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By now we’ve all seen, or at least heard about, the Twitter-rocking star-studded selfie orchestrated by Ellen DeGeneres during Sunday’s 86th Academy Awards ceremony. Snapped by Bradley Cooper (who actually owns the rights to the image), the photo was retweeted a 3.2 million times, shattering the previous record of more than 778,000 set in November 2012 with the election-night post from President Obama.
While the not entirely spontaneous stunt certainly paid off for ABC and Samsung, which was reportedly promised airtime for the Galaxy Note 3 smartphone as part of its $20 million sponsorship and ad buy, they weren’t the only ones to get promotional mileage out of the photo.
Publishing | Variety speaks with Madrigall President Antoine Gallimard about how the French publishing giant and its holdings (Gallimard, Casterman, Flammarion and Futuropolis, among them) handle the film rights to their many graphic novels, and the popularity of comics as source material: “I think that the French publishing and film industries feed on, complement, and ultimately do help each other. The number of films adapted from books that are produced every year in France is eloquent testimony to this.” Noting that, “In recent years, there’s a real feeding-frenzy for graphic novels, comic books,” Gaillimard says, “Comedy, in all its variants, is the most popular of adapted materials.” [Variety]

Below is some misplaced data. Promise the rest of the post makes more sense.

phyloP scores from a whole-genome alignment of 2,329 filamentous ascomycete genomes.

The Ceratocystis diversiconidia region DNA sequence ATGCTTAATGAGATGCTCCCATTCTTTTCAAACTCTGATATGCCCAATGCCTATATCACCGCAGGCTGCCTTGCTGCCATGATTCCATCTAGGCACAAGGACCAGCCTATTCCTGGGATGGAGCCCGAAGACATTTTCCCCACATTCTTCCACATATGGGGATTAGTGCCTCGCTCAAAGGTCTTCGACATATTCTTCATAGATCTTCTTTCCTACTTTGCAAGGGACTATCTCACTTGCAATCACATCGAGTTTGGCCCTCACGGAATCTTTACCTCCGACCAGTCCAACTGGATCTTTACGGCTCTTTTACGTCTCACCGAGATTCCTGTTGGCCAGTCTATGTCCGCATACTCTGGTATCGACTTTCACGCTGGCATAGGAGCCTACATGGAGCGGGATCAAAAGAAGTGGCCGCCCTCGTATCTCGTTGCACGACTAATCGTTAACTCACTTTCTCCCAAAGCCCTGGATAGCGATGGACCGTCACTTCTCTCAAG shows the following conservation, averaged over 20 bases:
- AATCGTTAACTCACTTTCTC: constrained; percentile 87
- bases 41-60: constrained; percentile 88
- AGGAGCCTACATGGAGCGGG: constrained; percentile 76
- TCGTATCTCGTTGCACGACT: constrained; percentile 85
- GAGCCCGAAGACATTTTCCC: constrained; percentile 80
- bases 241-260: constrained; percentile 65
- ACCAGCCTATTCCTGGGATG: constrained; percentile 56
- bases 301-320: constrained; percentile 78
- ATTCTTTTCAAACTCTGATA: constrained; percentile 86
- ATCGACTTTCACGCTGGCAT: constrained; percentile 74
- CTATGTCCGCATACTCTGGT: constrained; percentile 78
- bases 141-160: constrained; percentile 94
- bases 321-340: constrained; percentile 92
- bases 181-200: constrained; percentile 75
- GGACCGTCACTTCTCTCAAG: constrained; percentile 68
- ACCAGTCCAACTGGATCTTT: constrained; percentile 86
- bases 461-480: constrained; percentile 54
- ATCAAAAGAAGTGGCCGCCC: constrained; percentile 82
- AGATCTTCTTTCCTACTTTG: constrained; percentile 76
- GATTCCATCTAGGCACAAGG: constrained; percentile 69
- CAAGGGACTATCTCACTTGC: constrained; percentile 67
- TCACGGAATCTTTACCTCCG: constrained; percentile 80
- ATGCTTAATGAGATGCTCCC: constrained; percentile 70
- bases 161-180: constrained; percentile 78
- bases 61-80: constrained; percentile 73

Legal | An Algerian judge has made a preliminary recommendation of 18 months’ imprisonment for cartoonist Djamel Ghanem for drawing a cartoon, which was never published, that government officials deemed offensive. In an odd twist, Ghanem was sued by his own newspaper, La Voix de l’Oranie, which tends to favor the current administration, and as a result, he has been blackballed by the Algerian media. The cartoon is critical of President Abdelaziz Bouteflika’s bid for a fourth term but doesn’t even depict the president — it shows two people in conversation, comparing the fourth term to baby diapers — Ghanem said the point was that Algerians were treated like children. Pressed by the district attorney to admit the cartoon was insulting to the Bouteflika, Ghanem insisted that wasn’t his intention. [Global Voices Online]
Crime | Federal prosecutors are seeking a lengthy prison term for Colleen LaRose, who was convicted, along with two other people, in a foiled 2009 plot to kill Lars Vilks, a Swedish cartoonist who drew a caricature of the Prophet Mohammed. LaRose, who goes by the online name “Jihad Jane,” could face a life sentence, but as she assisted U.S. authorities with several terrorism investigations, they are merely asking that she spend “decades” behind bars. LaRose’s sentencing hearing is scheduled for Monday; her co-conspirator, Mohammad Hasan Khalid, will be sentenced on Tuesday. [The Guardian]